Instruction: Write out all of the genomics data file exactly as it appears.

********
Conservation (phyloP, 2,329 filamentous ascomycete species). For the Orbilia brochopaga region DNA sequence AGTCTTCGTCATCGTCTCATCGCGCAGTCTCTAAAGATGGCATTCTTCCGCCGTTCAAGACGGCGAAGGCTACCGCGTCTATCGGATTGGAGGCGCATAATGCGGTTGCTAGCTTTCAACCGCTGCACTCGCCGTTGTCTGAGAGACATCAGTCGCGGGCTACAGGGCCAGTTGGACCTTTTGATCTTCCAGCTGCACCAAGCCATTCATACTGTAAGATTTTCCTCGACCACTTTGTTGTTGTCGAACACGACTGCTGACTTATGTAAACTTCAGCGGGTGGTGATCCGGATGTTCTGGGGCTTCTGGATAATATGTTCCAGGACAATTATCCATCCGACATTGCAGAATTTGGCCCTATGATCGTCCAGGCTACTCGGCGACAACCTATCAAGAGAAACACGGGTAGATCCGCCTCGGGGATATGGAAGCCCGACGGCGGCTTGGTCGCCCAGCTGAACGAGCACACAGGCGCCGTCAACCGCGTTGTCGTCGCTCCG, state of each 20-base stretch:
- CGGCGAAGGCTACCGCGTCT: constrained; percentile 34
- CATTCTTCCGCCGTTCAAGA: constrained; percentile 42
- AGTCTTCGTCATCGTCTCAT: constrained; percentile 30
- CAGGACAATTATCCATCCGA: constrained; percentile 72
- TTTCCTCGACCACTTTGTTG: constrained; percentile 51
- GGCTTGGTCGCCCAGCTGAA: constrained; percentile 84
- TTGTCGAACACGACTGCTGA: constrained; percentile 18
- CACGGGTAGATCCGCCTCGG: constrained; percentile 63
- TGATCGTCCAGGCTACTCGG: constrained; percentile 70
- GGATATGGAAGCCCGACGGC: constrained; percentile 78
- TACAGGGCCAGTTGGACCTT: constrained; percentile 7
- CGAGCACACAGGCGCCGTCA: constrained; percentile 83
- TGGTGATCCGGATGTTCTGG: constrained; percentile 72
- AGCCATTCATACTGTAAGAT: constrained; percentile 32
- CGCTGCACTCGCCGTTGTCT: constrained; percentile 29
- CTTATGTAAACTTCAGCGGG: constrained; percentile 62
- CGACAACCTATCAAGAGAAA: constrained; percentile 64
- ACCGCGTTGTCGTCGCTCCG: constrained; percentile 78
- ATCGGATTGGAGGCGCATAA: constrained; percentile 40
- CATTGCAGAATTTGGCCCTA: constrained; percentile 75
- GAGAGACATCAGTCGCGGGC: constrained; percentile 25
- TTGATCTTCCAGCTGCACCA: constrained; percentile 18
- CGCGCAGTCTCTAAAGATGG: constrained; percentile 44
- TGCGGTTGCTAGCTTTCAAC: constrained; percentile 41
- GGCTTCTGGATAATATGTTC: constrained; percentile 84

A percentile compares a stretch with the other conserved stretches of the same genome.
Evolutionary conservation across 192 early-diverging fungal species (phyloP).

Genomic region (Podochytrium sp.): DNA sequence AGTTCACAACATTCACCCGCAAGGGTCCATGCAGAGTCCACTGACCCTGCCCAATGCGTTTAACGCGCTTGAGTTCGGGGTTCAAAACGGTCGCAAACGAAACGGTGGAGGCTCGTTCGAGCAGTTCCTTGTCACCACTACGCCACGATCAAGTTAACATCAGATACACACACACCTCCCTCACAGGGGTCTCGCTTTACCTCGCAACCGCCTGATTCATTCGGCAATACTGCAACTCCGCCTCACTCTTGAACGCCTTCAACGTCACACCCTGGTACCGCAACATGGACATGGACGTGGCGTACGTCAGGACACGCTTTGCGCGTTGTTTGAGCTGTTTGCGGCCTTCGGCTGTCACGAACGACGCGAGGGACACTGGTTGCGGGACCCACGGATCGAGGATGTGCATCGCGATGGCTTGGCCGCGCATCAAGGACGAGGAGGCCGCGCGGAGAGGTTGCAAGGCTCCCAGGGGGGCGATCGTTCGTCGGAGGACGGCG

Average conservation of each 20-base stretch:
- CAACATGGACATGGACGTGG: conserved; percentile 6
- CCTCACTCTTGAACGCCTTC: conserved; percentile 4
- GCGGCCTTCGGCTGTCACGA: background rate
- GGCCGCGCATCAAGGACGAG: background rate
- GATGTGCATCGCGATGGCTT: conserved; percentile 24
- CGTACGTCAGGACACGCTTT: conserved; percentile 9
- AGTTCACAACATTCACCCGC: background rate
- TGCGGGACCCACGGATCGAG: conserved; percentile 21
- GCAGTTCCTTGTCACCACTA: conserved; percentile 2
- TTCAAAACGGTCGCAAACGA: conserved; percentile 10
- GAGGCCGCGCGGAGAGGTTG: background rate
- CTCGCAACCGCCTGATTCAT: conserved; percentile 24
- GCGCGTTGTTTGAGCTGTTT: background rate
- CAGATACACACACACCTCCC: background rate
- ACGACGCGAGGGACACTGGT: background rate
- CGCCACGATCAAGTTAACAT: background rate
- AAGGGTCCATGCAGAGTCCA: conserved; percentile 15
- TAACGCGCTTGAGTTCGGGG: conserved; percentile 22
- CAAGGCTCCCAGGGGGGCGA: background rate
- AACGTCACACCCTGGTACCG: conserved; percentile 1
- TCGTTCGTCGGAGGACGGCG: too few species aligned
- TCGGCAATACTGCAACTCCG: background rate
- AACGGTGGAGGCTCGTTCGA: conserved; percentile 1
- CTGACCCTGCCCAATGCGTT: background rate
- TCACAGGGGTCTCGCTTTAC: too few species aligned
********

Conservation (phyloP, 2,329 filamentous ascomycete species). For the Orbilia brochopaga region DNA sequence AGTCTTCGTCATCGTCTCATCGCGCAGTCTCTAAAGATGGCATTCTTCCGCCGTTCAAGACGGCGAAGGCTACCGCGTCTATCGGATTGGAGGCGCATAATGCGGTTGCTAGCTTTCAACCGCTGCACTCGCCGTTGTCTGAGAGACATCAGTCGCGGGCTACAGGGCCAGTTGGACCTTTTGATCTTCCAGCTGCACCAAGCCATTCATACTGTAAGATTTTCCTCGACCACTTTGTTGTTGTCGAACACGACTGCTGACTTATGTAAACTTCAGCGGGTGGTGATCCGGATGTTCTGGGGCTTCTGGATAATATGTTCCAGGACAATTATCCATCCGACATTGCAGAATTTGGCCCTATGATCGTCCAGGCTACTCGGCGACAACCTATCAAGAGAAACACGGGTAGATCCGCCTCGGGGATATGGAAGCCCGACGGCGGCTTGGTCGCCCAGCTGAACGAGCACACAGGCGCCGTCAACCGCGTTGTCGTCGCTCCG, state of each 20-base stretch:
- CGGCGAAGGCTACCGCGTCT: constrained; percentile 34
- CATTCTTCCGCCGTTCAAGA: constrained; percentile 42
- AGTCTTCGTCATCGTCTCAT: constrained; percentile 30
- CAGGACAATTATCCATCCGA: constrained; percentile 72
- TTTCCTCGACCACTTTGTTG: constrained; percentile 51
- GGCTTGGTCGCCCAGCTGAA: constrained; percentile 84
- TTGTCGAACACGACTGCTGA: constrained; percentile 18
- CACGGGTAGATCCGCCTCGG: constrained; percentile 63
- TGATCGTCCAGGCTACTCGG: constrained; percentile 70
- GGATATGGAAGCCCGACGGC: constrained; percentile 78
- TACAGGGCCAGTTGGACCTT: constrained; percentile 7
- CGAGCACACAGGCGCCGTCA: constrained; percentile 83
- TGGTGATCCGGATGTTCTGG: constrained; percentile 72
- AGCCATTCATACTGTAAGAT: constrained; percentile 32
- CGCTGCACTCGCCGTTGTCT: constrained; percentile 29
- CTTATGTAAACTTCAGCGGG: constrained; percentile 62
- CGACAACCTATCAAGAGAAA: constrained; percentile 64
- ACCGCGTTGTCGTCGCTCCG: constrained; percentile 78
- ATCGGATTGGAGGCGCATAA: constrained; percentile 40
- CATTGCAGAATTTGGCCCTA: constrained; percentile 75
- GAGAGACATCAGTCGCGGGC: constrained; percentile 25
- TTGATCTTCCAGCTGCACCA: constrained; percentile 18
- CGCGCAGTCTCTAAAGATGG: constrained; percentile 44
- TGCGGTTGCTAGCTTTCAAC: constrained; percentile 41
- GGCTTCTGGATAATATGTTC: constrained; percentile 84

A percentile compares a stretch with the other conserved stretches of the same genome.
Evolutionary conservation across 192 early-diverging fungal species (phyloP).

Genomic region (Podochytrium sp.): DNA sequence AGTTCACAACATTCACCCGCAAGGGTCCATGCAGAGTCCACTGACCCTGCCCAATGCGTTTAACGCGCTTGAGTTCGGGGTTCAAAACGGTCGCAAACGAAACGGTGGAGGCTCGTTCGAGCAGTTCCTTGTCACCACTACGCCACGATCAAGTTAACATCAGATACACACACACCTCCCTCACAGGGGTCTCGCTTTACCTCGCAACCGCCTGATTCATTCGGCAATACTGCAACTCCGCCTCACTCTTGAACGCCTTCAACGTCACACCCTGGTACCGCAACATGGACATGGACGTGGCGTACGTCAGGACACGCTTTGCGCGTTGTTTGAGCTGTTTGCGGCCTTCGGCTGTCACGAACGACGCGAGGGACACTGGTTGCGGGACCCACGGATCGAGGATGTGCATCGCGATGGCTTGGCCGCGCATCAAGGACGAGGAGGCCGCGCGGAGAGGTTGCAAGGCTCCCAGGGGGGCGATCGTTCGTCGGAGGACGGCG

Average conservation of each 20-base stretch:
- CAACATGGACATGGACGTGG: conserved; percentile 6
- CCTCACTCTTGAACGCCTTC: conserved; percentile 4
- GCGGCCTTCGGCTGTCACGA: background rate
- GGCCGCGCATCAAGGACGAG: background rate
- GATGTGCATCGCGATGGCTT: conserved; percentile 24
- CGTACGTCAGGACACGCTTT: conserved; percentile 9
- AGTTCACAACATTCACCCGC: background rate
- TGCGGGACCCACGGATCGAG: conserved; percentile 21
- GCAGTTCCTTGTCACCACTA: conserved; percentile 2
- TTCAAAACGGTCGCAAACGA: conserved; percentile 10
- GAGGCCGCGCGGAGAGGTTG: background rate
- CTCGCAACCGCCTGATTCAT: conserved; percentile 24
- GCGCGTTGTTTGAGCTGTTT: background rate
- CAGATACACACACACCTCCC: background rate
- ACGACGCGAGGGACACTGGT: background rate
- CGCCACGATCAAGTTAACAT: background rate
- AAGGGTCCATGCAGAGTCCA: conserved; percentile 15
- TAACGCGCTTGAGTTCGGGG: conserved; percentile 22
- CAAGGCTCCCAGGGGGGCGA: background rate
- AACGTCACACCCTGGTACCG: conserved; percentile 1
- TCGTTCGTCGGAGGACGGCG: too few species aligned
- TCGGCAATACTGCAACTCCG: background rate
- AACGGTGGAGGCTCGTTCGA: conserved; percentile 1
- CTGACCCTGCCCAATGCGTT: background rate
- TCACAGGGGTCTCGCTTTAC: too few species aligned